In the mean time I had spent many hours looking and applying for jobs – just like many application forms, they were long, detailed and difficult to complete, they also required me to write a person specification. Eventually to my delight I was invited to an interview at a high school, for the position of a ‘Learning Support Assistant’. I spent the majority of the day at the school and had two different interviews, one with a board of senior members of staff, and one with the head of SEN. I also had to attend a lesson and support the students, so that they were able to observe me in a teaching environment. Lastly, I had to write a report on the lesson I had been in to show that I was able to record information accurately. I had been to a few interviews before this one, however this one seemed to be more thorough and professional; I had a really good feel about the school. At the end of the week I was offered the job, and gladly accepted it.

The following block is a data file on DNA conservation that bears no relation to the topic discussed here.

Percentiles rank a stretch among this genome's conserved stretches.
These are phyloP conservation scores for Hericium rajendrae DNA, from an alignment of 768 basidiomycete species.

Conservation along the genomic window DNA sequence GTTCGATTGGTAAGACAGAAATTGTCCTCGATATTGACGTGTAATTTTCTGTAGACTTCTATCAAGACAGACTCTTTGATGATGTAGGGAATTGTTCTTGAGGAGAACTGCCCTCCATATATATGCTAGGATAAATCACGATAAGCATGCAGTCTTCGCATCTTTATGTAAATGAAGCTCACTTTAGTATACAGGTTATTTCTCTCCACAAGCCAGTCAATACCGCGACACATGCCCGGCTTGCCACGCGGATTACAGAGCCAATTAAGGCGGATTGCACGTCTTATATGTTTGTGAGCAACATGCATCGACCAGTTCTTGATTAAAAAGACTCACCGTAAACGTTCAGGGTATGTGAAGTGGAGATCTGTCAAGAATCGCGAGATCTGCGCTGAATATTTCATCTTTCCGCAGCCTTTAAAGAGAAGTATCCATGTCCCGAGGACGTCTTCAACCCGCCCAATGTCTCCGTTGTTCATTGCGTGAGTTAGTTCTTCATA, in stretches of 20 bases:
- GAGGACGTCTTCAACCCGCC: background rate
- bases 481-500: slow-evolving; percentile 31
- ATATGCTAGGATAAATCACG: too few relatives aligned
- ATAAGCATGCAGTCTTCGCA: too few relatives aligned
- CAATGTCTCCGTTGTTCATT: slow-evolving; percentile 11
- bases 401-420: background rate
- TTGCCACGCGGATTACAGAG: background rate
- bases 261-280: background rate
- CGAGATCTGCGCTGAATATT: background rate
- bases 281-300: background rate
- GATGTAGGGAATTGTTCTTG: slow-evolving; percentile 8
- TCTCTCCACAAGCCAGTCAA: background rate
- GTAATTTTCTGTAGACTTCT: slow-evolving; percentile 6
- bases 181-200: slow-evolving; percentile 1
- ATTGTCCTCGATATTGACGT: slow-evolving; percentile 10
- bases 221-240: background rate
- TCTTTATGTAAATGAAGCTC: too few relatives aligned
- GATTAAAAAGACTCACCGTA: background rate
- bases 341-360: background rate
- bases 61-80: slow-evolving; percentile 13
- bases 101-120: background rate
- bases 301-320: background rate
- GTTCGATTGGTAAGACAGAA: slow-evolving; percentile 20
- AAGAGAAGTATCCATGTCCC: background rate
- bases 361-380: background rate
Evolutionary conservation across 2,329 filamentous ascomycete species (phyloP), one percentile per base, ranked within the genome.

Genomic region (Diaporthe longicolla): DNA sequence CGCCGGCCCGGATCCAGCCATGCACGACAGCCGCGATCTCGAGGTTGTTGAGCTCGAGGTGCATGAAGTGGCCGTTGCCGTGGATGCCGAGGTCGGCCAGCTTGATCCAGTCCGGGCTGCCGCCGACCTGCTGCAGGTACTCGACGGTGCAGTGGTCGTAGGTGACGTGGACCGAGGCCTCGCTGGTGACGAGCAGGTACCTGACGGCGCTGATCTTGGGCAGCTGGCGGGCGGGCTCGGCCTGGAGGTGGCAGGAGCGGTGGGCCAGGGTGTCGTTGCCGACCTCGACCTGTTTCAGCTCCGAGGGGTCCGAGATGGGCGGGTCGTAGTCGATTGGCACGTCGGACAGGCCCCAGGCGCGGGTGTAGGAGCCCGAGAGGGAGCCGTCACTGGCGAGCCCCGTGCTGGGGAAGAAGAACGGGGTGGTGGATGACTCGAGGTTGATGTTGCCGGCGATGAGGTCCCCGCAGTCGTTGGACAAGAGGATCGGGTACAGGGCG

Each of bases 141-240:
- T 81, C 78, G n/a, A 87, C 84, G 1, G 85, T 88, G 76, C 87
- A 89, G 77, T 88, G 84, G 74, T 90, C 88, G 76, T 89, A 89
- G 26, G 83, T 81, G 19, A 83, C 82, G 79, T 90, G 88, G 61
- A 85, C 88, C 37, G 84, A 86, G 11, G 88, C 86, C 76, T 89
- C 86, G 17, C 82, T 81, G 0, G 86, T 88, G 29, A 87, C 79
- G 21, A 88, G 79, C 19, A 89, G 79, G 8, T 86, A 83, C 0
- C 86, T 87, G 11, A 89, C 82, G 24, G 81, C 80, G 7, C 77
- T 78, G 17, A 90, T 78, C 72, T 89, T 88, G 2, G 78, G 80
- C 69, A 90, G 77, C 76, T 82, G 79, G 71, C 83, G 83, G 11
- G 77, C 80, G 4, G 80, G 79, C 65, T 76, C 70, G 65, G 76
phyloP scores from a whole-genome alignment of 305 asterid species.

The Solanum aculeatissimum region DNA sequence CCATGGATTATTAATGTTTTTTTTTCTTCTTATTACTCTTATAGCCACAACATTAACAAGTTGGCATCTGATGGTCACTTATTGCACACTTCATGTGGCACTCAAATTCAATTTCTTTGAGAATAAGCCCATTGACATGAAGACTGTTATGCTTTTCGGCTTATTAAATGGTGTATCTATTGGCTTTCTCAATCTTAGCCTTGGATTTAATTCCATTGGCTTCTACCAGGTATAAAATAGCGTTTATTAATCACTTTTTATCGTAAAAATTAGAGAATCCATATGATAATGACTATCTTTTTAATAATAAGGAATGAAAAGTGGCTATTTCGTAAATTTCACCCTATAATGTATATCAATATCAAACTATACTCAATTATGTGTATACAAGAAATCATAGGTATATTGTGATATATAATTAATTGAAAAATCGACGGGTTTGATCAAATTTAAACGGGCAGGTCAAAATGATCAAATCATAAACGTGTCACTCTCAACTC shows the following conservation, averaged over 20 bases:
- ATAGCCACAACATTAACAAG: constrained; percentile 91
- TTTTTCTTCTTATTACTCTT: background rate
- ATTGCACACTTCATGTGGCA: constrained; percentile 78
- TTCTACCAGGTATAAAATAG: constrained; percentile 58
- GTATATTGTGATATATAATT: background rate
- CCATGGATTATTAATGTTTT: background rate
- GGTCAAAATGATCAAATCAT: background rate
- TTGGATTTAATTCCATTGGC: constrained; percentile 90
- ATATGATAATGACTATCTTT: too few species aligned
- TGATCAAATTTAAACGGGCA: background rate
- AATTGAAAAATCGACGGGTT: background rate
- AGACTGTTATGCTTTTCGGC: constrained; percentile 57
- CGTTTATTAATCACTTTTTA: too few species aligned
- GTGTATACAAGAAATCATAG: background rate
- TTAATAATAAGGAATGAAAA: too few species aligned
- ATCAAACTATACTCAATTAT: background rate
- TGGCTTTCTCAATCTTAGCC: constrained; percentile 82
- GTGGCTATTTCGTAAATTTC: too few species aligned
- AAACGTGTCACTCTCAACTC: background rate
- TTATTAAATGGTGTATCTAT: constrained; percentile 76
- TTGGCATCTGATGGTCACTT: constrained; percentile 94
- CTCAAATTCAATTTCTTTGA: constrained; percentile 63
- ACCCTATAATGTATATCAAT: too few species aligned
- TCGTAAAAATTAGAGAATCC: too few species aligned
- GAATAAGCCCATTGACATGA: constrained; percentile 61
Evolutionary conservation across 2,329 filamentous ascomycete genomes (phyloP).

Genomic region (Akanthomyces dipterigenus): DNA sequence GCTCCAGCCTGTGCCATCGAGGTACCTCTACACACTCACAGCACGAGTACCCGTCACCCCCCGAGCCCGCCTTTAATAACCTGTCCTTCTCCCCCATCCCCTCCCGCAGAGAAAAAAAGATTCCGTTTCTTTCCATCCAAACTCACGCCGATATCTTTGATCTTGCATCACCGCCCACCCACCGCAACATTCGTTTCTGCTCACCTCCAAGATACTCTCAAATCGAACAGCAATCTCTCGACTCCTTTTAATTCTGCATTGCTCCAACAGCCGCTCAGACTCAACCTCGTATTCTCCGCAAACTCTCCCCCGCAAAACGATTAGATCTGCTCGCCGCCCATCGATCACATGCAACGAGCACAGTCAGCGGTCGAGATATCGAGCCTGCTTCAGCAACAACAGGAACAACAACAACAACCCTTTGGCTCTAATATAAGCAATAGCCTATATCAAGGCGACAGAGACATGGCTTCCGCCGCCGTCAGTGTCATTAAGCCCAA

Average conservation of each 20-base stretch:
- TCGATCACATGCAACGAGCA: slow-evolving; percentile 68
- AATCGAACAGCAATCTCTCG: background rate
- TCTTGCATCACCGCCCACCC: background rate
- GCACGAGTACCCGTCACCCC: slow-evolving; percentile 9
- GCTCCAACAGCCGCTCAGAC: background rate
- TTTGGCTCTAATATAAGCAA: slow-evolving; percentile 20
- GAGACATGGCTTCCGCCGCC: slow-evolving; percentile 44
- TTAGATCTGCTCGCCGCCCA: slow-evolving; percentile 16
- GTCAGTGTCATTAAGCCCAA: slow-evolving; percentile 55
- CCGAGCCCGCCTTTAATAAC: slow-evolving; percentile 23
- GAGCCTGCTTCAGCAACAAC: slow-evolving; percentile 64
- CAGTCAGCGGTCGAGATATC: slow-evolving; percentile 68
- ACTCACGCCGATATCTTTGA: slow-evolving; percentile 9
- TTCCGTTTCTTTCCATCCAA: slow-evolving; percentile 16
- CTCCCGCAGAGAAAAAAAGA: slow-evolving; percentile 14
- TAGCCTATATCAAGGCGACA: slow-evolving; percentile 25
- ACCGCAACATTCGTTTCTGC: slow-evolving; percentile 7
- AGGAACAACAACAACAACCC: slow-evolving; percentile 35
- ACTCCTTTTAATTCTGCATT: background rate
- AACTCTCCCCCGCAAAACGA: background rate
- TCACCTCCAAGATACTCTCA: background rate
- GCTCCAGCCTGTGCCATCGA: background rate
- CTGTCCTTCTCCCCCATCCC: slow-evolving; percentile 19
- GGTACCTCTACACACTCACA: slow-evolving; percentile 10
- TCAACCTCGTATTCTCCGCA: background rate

Working as an LSA in a high school differs from being a Teaching Assistant in a primary school. Firstly, as an LSA I attend a variety of lessons, which are located in different classrooms and I usually support a different pupil each lesson; whereas a Teaching Assistant in a primary school tends to support the same teacher and class all year. The primary job of an LSA is to support any children who have a statement. (A statement is a formal document detailing a child’s learning difficulties and the help that will be given. This ensures that children receive the right help to support their education). Each academic year I receive a timetable, with each lesson that I have to attend and with the child I am supporting. As an LSA I am responsible to support any child who has a statement as these are my priority, however I still need to be available to help other students in the class. I have a duty to help pupils to understand and access lessons in order for them to learn, therefore enabling them to follow the National Curriculum set by the government. This support may be given in a number of ways depending on the pupil’s statement and how they need and prefer to be supported in lessons. Not all children like the presence of an adult with them in a lesson as it can make them feel embarrassed and inadequate, therefore as an LSA you have to be aware of this and support the pupil in the most beneficial way for them.